“Would It Be Legal?” Perhaps. DS makes a convoluted argument.

“What’s the Harm?” Now we’re getting to the crux of the matter. “Besides not solving any problems with illegal border crossings, the policy being considered by Trump could create new problems… Sanctuary jurisdictions, generally in heavily Democratic areas, usually encourage illegal immigrants to fill out census forms already…”

I have to take exception to the tone of this. EVERY jurisdiction wants to count EVERYONE, in anticipation of redistricting in 2021. The complete count committees being developed across the country note this.

“The 2020 Census provides an opportunity for everyone to be counted. Tribal, state, and local governments; community-based organizations; faith-based groups; schools; businesses; the media; and others play a key role in developing partners to educate and motivate residents to participate in the 2020 Census.”

That said, as DS argues correctly: “Increasing the populations of sanctuary jurisdictions is just going to give them more political power, not less.” If billionaire George Soros were REALLY were behind every Democratic party action, as is supposed, he’d be building housing in sanctuary cities for refugees right now.

“Immigrants helped this country become what it is”

“At every point in our history, the idea of American has stretched far enough to include past waves of immigrants, while still balking at the more recent ones.”

Occasionally, reading conservative websites is a fruitful endeavor. For instance, Sarah Quinlan wrote in Red State, “Laura Ingraham’s Comments Were Wrong In Every Way.” Fox News host Ingraham “lamented ‘massive demographic changes’ that have caused the end of the “America we know and love.”

While Quinlan loves the United States, she is not blind to the “shameful events — from the savagery of our early history, to slavery, to extrajudicial lynchings and implementing legal discrimination, to women being treated as second-class citizens.” She goes on at length about this.

“During Ingraham’s lifetime” – Laura was born in 1963 – “Americans of color have been repeatedly denied justice and forced to fight to receive the rights they were due. During Ingraham’s lifetime, women have had to demand to be treated as human beings in their own right…

“Is that the America that Ingraham wishes still existed? I find it utterly baffling that people express nostalgia for a pleasant, untroubled past in American history, because that has never truly existed…

“Ronald Reagan once promoted the belief that anyone can come to this country and become an American — which is possible here because America is an idea, not an ethnicity, and no American is more American than another based on birth, wealth, religion, political party, or race.”

It’s noteworthy that Ingraham criticizes “legal immigration and disparagingly refers to it as something that ‘of course progressives love.’ Since when did Republicans turn against legal immigration? Since when are Republicans against the idea of people legally coming to America in pursuit of a better life and the American Dream?

“Immigrants helped this country become what it is. And America endures because of the core American values that guide us, not because of what her people look like.”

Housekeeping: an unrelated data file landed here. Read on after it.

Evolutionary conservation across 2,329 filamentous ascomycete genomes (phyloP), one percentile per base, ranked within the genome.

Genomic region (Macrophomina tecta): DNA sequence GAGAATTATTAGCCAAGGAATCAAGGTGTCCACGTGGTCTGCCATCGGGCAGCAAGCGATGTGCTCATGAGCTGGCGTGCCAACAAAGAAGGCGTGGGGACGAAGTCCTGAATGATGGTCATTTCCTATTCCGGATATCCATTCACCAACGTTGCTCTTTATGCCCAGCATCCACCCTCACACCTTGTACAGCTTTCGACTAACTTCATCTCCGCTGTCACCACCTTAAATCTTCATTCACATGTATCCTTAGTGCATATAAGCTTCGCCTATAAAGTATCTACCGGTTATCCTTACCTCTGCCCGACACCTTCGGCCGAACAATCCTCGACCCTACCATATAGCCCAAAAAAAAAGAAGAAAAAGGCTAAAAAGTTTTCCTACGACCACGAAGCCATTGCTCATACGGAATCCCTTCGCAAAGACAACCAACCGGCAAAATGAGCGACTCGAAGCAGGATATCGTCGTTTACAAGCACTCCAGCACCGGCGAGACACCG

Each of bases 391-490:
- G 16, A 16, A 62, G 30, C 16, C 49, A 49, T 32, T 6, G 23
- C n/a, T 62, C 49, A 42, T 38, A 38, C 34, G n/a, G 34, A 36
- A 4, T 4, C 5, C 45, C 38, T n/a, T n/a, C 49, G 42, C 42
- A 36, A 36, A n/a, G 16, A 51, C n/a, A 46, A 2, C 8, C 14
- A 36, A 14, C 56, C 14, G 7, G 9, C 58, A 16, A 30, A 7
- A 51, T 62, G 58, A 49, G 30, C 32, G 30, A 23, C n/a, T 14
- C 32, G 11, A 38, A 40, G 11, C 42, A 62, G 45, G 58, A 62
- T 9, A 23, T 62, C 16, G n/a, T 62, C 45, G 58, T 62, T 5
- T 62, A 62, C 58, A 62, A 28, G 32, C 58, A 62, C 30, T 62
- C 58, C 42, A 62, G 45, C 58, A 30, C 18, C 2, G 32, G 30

“According to Pew [Research], 58% of Americans consistently say increasing diversity makes America a better place to live…Alex Nowrasteh, Senior Immigration Policy Analyst at Cato Institute says that “recent immigrants’ assimilation to American culture and values is doing ‘as well as or [on] a better pace of assimilation than previous immigrant waves….’

“Laura Ingraham’s comments…were despicable, and it is not virtue-signaling for me to point that out but rather simply standing up for what I believe is right; such comments should not be treated as normal or acceptable. When former Ku Klux Klan Grand Wizard David Duke is cheering on Ingraham’s comments, that’s a side that I do not want to be on.”

Unsurprisingly, other Red State contributors supported Ingraham. But as the Weekly Sift noted: Anti-immigrant rhetoric is an insult to your ancestors.

The timelessness of xenophobia. But there’s a strange thing about that rhetoric: It’s been part of American discourse forever. And most of us here today — including most of the white supremacists — are descended from those darker immigrants who supposedly would never assimilate…

The elasticity of Americanism. At every point in our history, the idea of American has stretched far enough to include past waves of immigrants, while still balking at the more recent ones. At every point, there has been a clear line between Them and Us, and every time the issues seemed totally different than what we had seen before.

Of course, it is White House adviser Stephen Miller who is the hand behind the regime’s current offensive policy “to make it impossible for many legal immigrants to become citizens or lawful permanent residents (green-card holders).”

Their offenses? Using public benefits to which they are entitled: Enrolling in Obamacare or the Children’s Health Insurance Program, or using food stamps or other social welfare programs.

David S. Glosser wrote Stephen Miller Is an Immigration Hypocrite. I Know Because I’m His Uncle. “If my nephew’s ideas on immigration had been in force a century ago, our family would have been wiped out.”

Ironically, The regime has denounced what he calls “chain migration.” His in-laws just became U.S. citizens by taking advantage of that program.

Ronald Reagan must be rolling over in his grave.